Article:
Anne-Marie is hosting over at A Readable Feast, and I highly recommend heading on over and reading the Carnival (and poking around, too).

Happy Thanksgiving to all of you and yours....

Monday, November 20, 2006

Fibs away!

I know I promised a meatier post for today, and here I am squeaking in under the wire. So what, you all ask in unison, is the news?

Today I sent off the first draft of what's still called The 14 Fabulous Fibs of Gregory K. to the fine folks at Arthur A. Levine Books!

Let's hear a "wooo hooooo!" from you all. C'mon people... that was NOT loud enough.

That's better.

OK, sure... it's really only momentous for me -- it's the first draft of my first contracted book -- but so many of you were around from the birth of Fibbery that I definitely take great pleasure in being able to share the moment with you.

But now that our big group hug has dismantled, don't think I didn't hear the whispering. "Is it good?" "What's it about?" "Would you please shave?"

Duh. Not saying. If I have to.

Seriously, I'm far too close to the manuscript to talk about quality or anything like that. Plus to me, it's beside the point right now. Suffice to say that I'm thrilled I've sent it off, and I'm sure I'll get notes back. And frankly, I can't wait. I've often said that I feel like I won the kidbook lottery because I get the luxury of writing something then working with people who I know will help me make it better. I mean... a lot better. I mean, geez, would ya look at the books on the Levine list?!?!?! Yes, I'm a lucky, lucky fellow.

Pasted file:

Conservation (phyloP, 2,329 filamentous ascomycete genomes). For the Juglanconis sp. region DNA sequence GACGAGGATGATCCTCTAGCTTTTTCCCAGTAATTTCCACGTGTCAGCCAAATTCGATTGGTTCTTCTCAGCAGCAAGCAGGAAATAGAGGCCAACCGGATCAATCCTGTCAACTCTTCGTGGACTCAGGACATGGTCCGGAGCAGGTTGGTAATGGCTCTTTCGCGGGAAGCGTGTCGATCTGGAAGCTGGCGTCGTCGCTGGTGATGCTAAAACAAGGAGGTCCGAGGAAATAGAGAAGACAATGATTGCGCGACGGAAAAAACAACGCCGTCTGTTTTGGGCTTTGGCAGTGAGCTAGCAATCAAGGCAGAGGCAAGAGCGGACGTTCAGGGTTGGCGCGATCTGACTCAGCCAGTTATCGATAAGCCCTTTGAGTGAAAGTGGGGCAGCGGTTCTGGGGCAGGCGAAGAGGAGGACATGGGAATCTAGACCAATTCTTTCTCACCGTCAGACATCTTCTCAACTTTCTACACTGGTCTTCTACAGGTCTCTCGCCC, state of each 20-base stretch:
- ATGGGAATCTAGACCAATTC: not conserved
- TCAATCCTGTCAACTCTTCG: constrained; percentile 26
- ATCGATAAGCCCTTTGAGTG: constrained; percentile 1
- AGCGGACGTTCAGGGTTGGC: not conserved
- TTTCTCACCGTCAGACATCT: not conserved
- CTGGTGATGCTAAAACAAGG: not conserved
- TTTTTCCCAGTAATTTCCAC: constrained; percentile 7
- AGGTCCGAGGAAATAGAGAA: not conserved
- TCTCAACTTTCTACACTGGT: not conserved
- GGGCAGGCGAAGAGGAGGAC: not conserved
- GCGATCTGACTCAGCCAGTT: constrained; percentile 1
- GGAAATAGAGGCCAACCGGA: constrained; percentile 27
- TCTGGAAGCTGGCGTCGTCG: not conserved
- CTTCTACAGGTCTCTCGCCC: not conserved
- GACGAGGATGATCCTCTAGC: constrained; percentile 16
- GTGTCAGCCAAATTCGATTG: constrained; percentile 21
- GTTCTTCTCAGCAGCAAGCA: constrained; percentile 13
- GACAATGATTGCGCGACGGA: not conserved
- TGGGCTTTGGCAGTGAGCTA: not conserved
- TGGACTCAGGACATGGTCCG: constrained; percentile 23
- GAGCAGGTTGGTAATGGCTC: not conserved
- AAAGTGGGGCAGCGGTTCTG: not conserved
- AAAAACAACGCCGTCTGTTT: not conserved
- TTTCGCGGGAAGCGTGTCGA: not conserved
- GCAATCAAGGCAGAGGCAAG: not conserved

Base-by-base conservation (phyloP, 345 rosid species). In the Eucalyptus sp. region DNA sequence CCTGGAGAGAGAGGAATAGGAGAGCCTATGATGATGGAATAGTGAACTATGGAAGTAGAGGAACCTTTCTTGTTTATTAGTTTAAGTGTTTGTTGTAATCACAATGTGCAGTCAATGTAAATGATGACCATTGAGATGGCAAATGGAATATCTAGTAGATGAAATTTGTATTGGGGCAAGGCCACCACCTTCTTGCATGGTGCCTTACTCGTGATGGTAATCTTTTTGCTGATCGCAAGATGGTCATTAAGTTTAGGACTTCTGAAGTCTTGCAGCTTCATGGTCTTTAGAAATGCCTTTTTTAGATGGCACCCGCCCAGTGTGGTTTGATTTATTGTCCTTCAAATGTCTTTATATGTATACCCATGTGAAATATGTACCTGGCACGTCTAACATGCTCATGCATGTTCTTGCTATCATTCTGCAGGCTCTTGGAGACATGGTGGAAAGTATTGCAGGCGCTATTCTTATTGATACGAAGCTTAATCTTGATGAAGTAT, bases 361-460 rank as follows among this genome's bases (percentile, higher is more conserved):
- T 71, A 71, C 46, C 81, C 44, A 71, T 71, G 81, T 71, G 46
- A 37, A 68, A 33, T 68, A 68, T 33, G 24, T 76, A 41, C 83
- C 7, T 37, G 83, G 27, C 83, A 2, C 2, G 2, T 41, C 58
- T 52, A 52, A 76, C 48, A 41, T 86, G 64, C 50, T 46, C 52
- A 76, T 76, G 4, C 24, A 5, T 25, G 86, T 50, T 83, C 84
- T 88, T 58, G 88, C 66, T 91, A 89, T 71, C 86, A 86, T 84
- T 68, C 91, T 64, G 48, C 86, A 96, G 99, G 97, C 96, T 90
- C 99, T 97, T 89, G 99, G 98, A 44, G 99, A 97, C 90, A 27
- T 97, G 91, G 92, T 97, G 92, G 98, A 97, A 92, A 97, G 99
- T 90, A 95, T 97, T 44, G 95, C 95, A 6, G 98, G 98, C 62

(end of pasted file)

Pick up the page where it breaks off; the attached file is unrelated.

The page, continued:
So let's just say I'm going to sleep tonight a happy man. Or more specifically...a happy man who mailed off the first draft of his first book!

Sunday, November 19, 2006

Really, now...

I'm far too busy to blog today. Far, far, far too busy.

But I know what you all come here for, so I'm still happy to oblige. I know. Such a giver:

Go play.

A more substantial post (with news, even) tomorrow, but for now, I gotta book

Friday, November 17, 2006

Let's Go Play -- a football poem

Yes, more sports poetry in Fib form here on my Poetry Friday entry (this week's links collected by Susan). This time it's football poetry... stemming from my love of a sport I played alllll the time as a kid until everyone suddenly was much, much bigger than me. Line three would be out for me nowadays, but otherwise...

Gregory K.

It's all good.
Whatever the name,
It’s football! Let's go play a game!

If you want to get all my poems emailed to you for freeee as they hit the blog, enter your email address in the box below then click subscribe!

(for your procrastinatory pleasure, links to this and other poems here on GottaBook are collected to the right under the headline "The Poems".)

Thursday, November 16, 2006

Go thisaway then thataway

My new Book Talk column is up on You can go see more of the books I've been reading, because I know ya want to.

And once you're done there...

Nominating in the Cybils ends on November 20th. Sure, you can nominate in a bunch of categories (and you should!), but please make extra special sure you nominate your favorite children's poetry book of 2006. That's the category for which I'm a judge, ya see, so I want to make sure that the nominating committee doesn't miss a single good 'un. And that's where y'all come in. So...